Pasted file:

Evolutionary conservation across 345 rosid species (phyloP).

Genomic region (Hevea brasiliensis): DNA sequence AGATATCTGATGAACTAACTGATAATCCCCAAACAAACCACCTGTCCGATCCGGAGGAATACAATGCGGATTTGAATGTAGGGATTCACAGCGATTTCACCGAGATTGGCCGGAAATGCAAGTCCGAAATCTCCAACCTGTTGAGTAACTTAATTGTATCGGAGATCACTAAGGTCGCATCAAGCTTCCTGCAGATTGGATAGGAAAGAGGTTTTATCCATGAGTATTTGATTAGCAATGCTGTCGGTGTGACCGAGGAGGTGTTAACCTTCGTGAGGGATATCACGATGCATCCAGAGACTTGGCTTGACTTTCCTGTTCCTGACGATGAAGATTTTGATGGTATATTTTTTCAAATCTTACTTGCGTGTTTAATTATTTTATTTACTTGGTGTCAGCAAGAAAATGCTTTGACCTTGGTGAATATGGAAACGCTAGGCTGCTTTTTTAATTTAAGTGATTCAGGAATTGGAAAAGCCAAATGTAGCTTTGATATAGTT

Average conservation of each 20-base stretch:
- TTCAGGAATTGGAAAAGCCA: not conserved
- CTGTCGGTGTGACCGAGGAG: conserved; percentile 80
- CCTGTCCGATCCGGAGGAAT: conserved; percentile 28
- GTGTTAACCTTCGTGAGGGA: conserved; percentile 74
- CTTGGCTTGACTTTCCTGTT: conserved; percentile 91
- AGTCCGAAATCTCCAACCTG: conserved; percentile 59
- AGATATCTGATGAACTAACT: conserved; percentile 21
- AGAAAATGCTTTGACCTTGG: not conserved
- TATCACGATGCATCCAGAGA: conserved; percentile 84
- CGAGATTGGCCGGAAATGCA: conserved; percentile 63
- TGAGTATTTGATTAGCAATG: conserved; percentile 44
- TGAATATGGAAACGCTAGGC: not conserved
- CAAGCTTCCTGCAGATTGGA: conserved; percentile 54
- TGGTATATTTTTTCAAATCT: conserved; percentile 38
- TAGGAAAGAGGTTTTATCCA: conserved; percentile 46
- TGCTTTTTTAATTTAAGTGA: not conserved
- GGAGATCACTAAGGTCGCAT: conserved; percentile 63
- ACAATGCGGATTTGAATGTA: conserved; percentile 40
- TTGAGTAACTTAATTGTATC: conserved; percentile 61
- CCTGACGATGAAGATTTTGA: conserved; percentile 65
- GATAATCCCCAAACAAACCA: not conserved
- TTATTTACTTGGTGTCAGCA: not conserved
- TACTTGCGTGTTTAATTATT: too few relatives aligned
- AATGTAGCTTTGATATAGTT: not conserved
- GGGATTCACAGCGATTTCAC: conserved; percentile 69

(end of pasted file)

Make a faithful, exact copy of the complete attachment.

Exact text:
Evolutionary conservation across 345 rosid species (phyloP).

Genomic region (Hevea brasiliensis): DNA sequence AGATATCTGATGAACTAACTGATAATCCCCAAACAAACCACCTGTCCGATCCGGAGGAATACAATGCGGATTTGAATGTAGGGATTCACAGCGATTTCACCGAGATTGGCCGGAAATGCAAGTCCGAAATCTCCAACCTGTTGAGTAACTTAATTGTATCGGAGATCACTAAGGTCGCATCAAGCTTCCTGCAGATTGGATAGGAAAGAGGTTTTATCCATGAGTATTTGATTAGCAATGCTGTCGGTGTGACCGAGGAGGTGTTAACCTTCGTGAGGGATATCACGATGCATCCAGAGACTTGGCTTGACTTTCCTGTTCCTGACGATGAAGATTTTGATGGTATATTTTTTCAAATCTTACTTGCGTGTTTAATTATTTTATTTACTTGGTGTCAGCAAGAAAATGCTTTGACCTTGGTGAATATGGAAACGCTAGGCTGCTTTTTTAATTTAAGTGATTCAGGAATTGGAAAAGCCAAATGTAGCTTTGATATAGTT

Average conservation of each 20-base stretch:
- TTCAGGAATTGGAAAAGCCA: not conserved
- CTGTCGGTGTGACCGAGGAG: conserved; percentile 80
- CCTGTCCGATCCGGAGGAAT: conserved; percentile 28
- GTGTTAACCTTCGTGAGGGA: conserved; percentile 74
- CTTGGCTTGACTTTCCTGTT: conserved; percentile 91
- AGTCCGAAATCTCCAACCTG: conserved; percentile 59
- AGATATCTGATGAACTAACT: conserved; percentile 21
- AGAAAATGCTTTGACCTTGG: not conserved
- TATCACGATGCATCCAGAGA: conserved; percentile 84
- CGAGATTGGCCGGAAATGCA: conserved; percentile 63
- TGAGTATTTGATTAGCAATG: conserved; percentile 44
- TGAATATGGAAACGCTAGGC: not conserved
- CAAGCTTCCTGCAGATTGGA: conserved; percentile 54
- TGGTATATTTTTTCAAATCT: conserved; percentile 38
- TAGGAAAGAGGTTTTATCCA: conserved; percentile 46
- TGCTTTTTTAATTTAAGTGA: not conserved
- GGAGATCACTAAGGTCGCAT: conserved; percentile 63
- ACAATGCGGATTTGAATGTA: conserved; percentile 40
- TTGAGTAACTTAATTGTATC: conserved; percentile 61
- CCTGACGATGAAGATTTTGA: conserved; percentile 65
- GATAATCCCCAAACAAACCA: not conserved
- TTATTTACTTGGTGTCAGCA: not conserved
- TACTTGCGTGTTTAATTATT: too few relatives aligned
- AATGTAGCTTTGATATAGTT: not conserved
- GGGATTCACAGCGATTTCAC: conserved; percentile 69